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MOST CANCER PATIENTS AND SURVIVORS ARE EAGER TO CONTINUE WORKING

  • Several factors motivate employees with cancer to continue working after diagnosis, including feeling well enough (69 percent), wanting to keep things as normal as possible (48 percent) and wanting to feel productive (38 percent).
  • The majority of survey respondents feel that cancer recovery is aided by the routine nature of work (79 percent), and that addressing issues such as work/life balance is critical (67 percent).

THE MAJORITY OF RESPONDENTS TOOK MINIMAL TIME OFF FOLLOWING DIAGNOSIS

  • More than half (60 percent) of survey respondents reported taking no time off or only a few days off before returning to work after diagnosis.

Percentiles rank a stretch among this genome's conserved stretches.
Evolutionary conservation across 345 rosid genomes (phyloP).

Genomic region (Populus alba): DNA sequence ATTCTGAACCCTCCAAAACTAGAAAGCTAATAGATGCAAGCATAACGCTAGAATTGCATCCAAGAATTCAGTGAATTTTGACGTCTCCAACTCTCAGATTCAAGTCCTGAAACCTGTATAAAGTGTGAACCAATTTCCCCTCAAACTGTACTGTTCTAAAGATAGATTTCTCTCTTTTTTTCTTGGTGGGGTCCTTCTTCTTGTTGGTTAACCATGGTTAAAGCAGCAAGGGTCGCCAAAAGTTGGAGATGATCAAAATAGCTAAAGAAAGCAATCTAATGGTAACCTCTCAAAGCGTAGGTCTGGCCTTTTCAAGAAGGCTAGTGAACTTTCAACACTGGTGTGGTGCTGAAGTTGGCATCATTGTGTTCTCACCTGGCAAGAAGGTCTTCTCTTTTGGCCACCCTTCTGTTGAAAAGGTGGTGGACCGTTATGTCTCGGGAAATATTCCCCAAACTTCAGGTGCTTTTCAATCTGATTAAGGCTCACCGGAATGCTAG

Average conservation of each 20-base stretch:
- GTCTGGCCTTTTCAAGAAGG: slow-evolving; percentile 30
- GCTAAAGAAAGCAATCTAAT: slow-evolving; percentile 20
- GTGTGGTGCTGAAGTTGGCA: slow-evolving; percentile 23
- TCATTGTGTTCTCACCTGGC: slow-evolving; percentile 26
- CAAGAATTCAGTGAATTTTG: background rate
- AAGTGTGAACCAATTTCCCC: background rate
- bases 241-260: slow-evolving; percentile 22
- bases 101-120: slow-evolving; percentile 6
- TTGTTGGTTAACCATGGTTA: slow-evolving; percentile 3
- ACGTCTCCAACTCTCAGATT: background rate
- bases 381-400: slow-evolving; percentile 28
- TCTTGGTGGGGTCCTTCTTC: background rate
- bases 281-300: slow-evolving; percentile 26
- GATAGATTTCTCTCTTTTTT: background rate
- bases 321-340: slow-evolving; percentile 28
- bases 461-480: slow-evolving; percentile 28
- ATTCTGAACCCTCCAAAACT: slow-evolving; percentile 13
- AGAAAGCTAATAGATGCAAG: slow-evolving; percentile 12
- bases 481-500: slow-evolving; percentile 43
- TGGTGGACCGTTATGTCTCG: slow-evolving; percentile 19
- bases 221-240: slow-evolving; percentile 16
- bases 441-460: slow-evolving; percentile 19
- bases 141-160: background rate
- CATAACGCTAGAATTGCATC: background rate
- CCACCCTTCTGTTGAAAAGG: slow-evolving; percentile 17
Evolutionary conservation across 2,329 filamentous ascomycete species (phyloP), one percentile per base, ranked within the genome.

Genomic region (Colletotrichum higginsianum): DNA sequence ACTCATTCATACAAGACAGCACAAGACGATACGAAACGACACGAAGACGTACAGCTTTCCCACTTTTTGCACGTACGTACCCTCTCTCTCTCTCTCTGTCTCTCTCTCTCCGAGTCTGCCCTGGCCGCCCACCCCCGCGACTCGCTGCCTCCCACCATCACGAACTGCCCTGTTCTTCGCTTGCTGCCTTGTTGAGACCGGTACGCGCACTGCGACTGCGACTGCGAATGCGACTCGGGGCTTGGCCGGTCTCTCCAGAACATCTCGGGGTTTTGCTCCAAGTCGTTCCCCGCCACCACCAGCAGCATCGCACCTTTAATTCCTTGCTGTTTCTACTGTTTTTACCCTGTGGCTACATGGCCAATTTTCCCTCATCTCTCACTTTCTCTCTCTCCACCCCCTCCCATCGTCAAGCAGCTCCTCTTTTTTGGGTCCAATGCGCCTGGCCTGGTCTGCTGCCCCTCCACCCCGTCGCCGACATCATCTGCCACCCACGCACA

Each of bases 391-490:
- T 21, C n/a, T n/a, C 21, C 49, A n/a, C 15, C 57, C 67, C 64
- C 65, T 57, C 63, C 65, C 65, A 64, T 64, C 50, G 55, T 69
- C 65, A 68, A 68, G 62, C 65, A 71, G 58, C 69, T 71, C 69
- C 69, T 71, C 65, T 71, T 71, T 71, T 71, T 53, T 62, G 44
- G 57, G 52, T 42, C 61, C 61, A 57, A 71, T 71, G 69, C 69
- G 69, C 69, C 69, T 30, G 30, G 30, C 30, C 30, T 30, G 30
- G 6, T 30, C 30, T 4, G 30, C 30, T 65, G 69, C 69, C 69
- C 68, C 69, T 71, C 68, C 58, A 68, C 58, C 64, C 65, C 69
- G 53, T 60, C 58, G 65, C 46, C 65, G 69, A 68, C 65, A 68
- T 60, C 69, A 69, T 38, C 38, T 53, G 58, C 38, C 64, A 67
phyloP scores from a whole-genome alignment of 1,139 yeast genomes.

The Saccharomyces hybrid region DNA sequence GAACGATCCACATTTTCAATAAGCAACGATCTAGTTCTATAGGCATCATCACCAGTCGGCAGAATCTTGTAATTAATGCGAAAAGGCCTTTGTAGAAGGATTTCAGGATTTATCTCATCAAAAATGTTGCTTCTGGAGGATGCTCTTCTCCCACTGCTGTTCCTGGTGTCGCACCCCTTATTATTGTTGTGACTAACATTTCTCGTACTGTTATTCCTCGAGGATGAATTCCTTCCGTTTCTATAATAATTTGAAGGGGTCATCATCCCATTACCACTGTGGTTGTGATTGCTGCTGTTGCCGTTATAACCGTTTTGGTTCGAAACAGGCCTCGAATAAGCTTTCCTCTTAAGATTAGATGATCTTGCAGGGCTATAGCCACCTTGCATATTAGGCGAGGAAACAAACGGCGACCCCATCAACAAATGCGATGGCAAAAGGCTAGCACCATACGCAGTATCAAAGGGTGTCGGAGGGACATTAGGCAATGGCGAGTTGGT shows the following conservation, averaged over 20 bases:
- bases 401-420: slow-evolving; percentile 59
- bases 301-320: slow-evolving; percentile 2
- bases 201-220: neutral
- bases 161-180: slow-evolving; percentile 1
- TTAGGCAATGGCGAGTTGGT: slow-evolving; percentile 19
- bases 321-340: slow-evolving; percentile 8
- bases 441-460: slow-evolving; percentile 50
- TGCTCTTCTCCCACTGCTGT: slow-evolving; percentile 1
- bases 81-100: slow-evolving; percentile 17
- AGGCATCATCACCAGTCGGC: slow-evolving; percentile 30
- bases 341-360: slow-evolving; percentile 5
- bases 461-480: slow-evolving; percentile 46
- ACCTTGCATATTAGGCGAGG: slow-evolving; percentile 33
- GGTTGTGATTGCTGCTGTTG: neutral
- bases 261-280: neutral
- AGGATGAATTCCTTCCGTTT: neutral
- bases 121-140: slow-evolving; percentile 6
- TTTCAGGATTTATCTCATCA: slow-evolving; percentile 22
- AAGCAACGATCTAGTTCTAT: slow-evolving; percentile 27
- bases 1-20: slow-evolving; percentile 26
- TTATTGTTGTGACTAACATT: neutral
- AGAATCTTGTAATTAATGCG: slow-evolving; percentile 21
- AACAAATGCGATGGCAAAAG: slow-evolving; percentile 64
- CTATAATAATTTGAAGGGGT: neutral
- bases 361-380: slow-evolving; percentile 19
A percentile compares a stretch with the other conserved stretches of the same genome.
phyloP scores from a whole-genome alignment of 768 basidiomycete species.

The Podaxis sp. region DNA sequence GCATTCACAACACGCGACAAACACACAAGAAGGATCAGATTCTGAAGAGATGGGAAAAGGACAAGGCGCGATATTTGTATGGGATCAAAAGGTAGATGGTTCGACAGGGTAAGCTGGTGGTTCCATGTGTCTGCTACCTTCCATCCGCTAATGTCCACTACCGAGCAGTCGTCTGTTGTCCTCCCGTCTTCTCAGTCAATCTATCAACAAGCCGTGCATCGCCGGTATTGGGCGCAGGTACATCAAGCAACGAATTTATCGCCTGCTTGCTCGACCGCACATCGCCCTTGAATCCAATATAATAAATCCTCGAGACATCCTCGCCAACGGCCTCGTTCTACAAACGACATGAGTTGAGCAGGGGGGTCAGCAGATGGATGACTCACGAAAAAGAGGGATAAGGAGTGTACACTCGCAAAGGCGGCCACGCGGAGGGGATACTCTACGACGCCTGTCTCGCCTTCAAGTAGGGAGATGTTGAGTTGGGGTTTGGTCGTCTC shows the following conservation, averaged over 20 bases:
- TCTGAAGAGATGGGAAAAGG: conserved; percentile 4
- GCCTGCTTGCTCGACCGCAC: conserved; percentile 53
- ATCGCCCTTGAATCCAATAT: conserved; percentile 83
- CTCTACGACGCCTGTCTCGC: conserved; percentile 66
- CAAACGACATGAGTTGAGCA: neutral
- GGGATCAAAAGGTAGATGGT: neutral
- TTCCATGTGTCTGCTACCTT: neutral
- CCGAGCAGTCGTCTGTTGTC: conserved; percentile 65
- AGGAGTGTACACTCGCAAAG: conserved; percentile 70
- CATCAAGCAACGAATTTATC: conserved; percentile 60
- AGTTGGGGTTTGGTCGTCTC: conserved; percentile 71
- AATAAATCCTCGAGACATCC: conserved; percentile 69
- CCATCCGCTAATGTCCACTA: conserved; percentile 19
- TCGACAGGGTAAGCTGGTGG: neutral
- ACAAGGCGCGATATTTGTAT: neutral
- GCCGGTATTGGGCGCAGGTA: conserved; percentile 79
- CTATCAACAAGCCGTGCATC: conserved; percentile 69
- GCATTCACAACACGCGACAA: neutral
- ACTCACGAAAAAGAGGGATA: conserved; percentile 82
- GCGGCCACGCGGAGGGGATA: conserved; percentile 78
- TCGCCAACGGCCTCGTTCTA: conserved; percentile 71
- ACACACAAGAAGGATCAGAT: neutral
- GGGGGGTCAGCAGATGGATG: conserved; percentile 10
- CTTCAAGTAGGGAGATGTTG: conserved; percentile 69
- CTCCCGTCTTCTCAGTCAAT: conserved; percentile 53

SURGERY COMBINED WITH OTHER TREATMENT OPTIONS AFFECTS WORK MORE ADVERSELY THAN SURGERY ALONE

  • People who supplement surgery with other treatment options are more likely to report fatigue or trouble concentrating (40%) compared to those who only undergo surgery (11%).

THE RECENTLY DIAGNOSED FEEL MORE COMPELLED TO WORK, BUT ALSO FACE MORE NEGATIVE SIDE EFFECTS THAT CAN IMPACT THEIR CAREERS

  • Those newly diagnosed or currently in treatment were most eager to continue work. Most (73 percent) felt employment gave them a sense of purpose and was tied to their identity.
  • Approximately 20 percent of the newly diagnosed or those currently in treatment also reported feeling that cancer prevented them from carrying out professional responsibilities, reaching their true potential or performing at the same level as their peers.